What is Succession?
Succession is when the estate or belongings of a deceased individual are passed on to somebody else or inherited.
Article 585 of the Civil Code states that an inheritance is the estate of a person deceased, and devolves either by the disposition of man or, in the absence of any such disposition, by operation of the law.
The transfer of estate occurs either when a successor is identified, in a will for instance or by following the Succession Law. The Estate of the deceased includes both passive and active items at the time of death, that is, those that were used and those that were not used when the deceased was alive.
What happens after a person dies?
- When a person dies the first step is to submit his / her identification document to the Public Registry. The Public Registry registers the death of the individual and within a few weeks a death certificate may be collected / ordered (https://secure2.gov.mt/certifikati/)
- When the death certificate has been collected / received, Testamentary Searches are ordered from the Public Registry as well as the Court of Voluntary Jurisdiction.
- Normal Public Registry searches may also be conducted in order to ensure that all the transfers and liabilities that the deceased got involved in during their lifetime are included in the causa mortis
- Other searches with Banks, The Malta Stock Exchange, Insurances and other institutions are also conducted. The relative financial institutions will then be instructed to release and distribute the assets of the deceased according to the instructions from the Notary. The notary will have based their advice on the deceased’s will or in the absence of a will, in accordance with the law.
Inheriting Movable Property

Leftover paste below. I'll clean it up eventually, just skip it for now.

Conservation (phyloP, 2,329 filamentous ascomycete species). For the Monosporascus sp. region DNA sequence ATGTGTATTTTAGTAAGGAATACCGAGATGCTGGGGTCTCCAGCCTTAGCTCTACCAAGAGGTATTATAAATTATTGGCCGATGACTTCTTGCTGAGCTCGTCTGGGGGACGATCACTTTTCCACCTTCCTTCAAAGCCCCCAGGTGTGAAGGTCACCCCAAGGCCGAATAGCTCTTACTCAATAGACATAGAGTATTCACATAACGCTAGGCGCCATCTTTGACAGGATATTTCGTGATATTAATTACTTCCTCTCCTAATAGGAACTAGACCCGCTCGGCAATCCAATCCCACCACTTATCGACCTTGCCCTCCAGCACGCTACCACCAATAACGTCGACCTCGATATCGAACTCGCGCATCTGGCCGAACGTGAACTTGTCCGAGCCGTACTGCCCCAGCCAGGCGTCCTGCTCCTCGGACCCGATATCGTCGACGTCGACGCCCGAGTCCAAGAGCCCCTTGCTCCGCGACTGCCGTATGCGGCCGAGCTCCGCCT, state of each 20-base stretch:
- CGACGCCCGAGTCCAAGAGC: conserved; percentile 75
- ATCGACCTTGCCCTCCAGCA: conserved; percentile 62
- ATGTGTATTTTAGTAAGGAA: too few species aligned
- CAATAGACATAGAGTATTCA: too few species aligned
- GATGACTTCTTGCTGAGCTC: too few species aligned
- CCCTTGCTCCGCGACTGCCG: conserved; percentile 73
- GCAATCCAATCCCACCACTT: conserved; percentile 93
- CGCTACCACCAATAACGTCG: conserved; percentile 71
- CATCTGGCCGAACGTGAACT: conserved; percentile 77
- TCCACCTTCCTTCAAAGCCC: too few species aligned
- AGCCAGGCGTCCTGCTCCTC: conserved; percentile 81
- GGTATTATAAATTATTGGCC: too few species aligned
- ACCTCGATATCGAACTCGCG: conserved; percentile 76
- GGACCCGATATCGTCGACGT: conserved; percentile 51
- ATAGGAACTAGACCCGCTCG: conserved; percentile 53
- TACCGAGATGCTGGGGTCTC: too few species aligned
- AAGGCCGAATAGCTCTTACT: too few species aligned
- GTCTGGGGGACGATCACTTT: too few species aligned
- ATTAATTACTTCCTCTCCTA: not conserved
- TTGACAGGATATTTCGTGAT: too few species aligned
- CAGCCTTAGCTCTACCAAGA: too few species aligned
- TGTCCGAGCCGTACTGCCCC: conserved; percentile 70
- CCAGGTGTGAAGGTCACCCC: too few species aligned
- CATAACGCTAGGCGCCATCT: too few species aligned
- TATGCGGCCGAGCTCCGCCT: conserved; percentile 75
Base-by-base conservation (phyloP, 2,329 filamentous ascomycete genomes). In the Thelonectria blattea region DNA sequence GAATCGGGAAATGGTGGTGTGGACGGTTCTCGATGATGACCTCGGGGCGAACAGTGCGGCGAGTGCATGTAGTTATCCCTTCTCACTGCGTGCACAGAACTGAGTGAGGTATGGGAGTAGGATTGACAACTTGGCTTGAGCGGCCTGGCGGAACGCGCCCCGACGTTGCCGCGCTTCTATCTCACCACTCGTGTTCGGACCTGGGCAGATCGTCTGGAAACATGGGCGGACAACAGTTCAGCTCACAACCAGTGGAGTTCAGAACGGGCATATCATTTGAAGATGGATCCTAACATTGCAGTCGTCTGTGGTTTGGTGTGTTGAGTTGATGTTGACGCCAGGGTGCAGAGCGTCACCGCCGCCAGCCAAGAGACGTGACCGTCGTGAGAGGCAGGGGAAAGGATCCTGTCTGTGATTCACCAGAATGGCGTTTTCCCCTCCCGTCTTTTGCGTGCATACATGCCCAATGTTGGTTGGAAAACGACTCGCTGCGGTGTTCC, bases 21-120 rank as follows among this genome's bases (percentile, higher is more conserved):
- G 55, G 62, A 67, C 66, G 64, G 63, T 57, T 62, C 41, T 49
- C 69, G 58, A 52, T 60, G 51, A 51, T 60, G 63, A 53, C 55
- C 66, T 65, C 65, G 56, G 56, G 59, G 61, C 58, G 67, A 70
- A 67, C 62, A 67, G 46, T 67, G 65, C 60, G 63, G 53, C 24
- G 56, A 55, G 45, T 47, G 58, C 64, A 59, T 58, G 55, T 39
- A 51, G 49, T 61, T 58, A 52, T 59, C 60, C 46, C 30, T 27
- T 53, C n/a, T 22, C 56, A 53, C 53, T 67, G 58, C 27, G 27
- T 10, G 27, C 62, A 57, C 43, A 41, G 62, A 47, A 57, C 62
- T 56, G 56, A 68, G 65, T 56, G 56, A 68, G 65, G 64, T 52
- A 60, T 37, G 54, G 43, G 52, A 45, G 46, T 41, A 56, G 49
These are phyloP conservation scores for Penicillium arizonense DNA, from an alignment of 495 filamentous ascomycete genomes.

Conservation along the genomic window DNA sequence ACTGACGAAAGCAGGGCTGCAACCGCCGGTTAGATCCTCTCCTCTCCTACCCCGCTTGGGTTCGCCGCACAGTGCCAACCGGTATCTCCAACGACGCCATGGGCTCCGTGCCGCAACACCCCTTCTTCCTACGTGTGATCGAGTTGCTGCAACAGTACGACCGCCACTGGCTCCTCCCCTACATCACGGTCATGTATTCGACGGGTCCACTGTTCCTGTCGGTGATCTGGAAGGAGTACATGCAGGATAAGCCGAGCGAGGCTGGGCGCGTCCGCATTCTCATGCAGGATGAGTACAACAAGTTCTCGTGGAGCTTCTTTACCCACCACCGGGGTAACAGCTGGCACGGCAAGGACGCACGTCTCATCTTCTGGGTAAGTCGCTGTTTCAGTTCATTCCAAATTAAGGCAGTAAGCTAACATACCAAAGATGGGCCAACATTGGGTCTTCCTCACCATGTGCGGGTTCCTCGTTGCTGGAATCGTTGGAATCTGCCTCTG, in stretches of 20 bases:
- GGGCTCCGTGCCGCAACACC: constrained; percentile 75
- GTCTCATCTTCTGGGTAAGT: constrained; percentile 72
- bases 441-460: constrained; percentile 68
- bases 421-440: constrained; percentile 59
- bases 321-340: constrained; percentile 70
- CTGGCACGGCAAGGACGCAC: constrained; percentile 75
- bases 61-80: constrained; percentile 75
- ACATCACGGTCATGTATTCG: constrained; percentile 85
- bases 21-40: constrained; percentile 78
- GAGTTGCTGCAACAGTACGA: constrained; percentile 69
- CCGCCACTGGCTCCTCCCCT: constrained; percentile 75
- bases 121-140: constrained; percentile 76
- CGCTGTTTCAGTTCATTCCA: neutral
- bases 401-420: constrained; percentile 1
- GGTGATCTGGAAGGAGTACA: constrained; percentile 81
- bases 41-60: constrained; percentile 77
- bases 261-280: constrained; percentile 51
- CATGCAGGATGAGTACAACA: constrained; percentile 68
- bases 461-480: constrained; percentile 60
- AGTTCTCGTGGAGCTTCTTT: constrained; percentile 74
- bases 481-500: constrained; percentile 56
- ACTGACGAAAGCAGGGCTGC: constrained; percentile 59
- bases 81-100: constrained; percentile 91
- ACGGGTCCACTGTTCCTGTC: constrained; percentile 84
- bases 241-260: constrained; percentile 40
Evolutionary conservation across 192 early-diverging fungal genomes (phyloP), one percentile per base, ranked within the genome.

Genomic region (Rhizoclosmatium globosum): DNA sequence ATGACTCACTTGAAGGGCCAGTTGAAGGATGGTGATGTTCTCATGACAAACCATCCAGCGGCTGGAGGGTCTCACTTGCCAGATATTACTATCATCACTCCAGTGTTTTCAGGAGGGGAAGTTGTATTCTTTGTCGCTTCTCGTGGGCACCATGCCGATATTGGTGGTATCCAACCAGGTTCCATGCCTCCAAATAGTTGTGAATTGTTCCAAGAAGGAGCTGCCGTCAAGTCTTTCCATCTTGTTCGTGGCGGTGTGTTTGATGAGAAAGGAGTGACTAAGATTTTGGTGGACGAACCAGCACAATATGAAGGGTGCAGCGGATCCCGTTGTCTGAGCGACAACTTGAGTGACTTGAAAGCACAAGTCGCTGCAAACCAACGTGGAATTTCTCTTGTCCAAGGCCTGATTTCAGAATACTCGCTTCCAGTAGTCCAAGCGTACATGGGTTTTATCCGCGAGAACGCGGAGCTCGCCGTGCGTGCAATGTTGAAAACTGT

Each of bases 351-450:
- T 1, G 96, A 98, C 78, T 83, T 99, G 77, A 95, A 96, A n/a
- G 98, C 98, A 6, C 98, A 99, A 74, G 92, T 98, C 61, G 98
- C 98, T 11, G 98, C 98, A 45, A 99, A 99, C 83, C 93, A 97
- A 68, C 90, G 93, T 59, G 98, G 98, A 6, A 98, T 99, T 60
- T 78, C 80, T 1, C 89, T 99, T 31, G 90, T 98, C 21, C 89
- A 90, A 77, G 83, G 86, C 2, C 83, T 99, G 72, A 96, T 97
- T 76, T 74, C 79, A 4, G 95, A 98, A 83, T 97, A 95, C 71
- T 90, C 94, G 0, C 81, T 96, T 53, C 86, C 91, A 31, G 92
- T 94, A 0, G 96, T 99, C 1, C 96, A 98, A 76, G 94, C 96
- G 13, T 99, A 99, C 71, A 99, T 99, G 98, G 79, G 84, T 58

When an individual dies, there are no death duties payable. Moreover, no tax is due on monies and movable assets. However, a Notary would be needed to provide proof of inheritance to the relative financial institution.
Inheriting Immovable Property
Immovable property is property which is fixed, such as a piece of land or a house. Upon someone’s death, when an immovable property is transferred to an heir, “it shall be the duty of every person to whom immovable property is transferred causa mortis (…) to make a declaration of such transfer by means of a public deed within such term as may be prescribed”. This means that a beneficiary or heir needs to be declared in writing via a public deed.
The Causa Mortis Declaration (Denunzja)
A Causa Mortis Declaration must contain the following details:
- Particulars of the heir and of the deceased in line with the Notarial Law Formalities laid down in Chapter 55;
- The date and place of death of the deceased
- The Particulars of the immovable property and their value
- Details on the how the property is to be transmitted (either testate – with a will or intestate – without a will)
There exists in Maltese law an inheritance tax on inherited property, which is calculated per hundred euro (€100) of its declared value. The tax is due to be paid by the heir at a standard rate of €5 for every €100.
General Tax Exceptions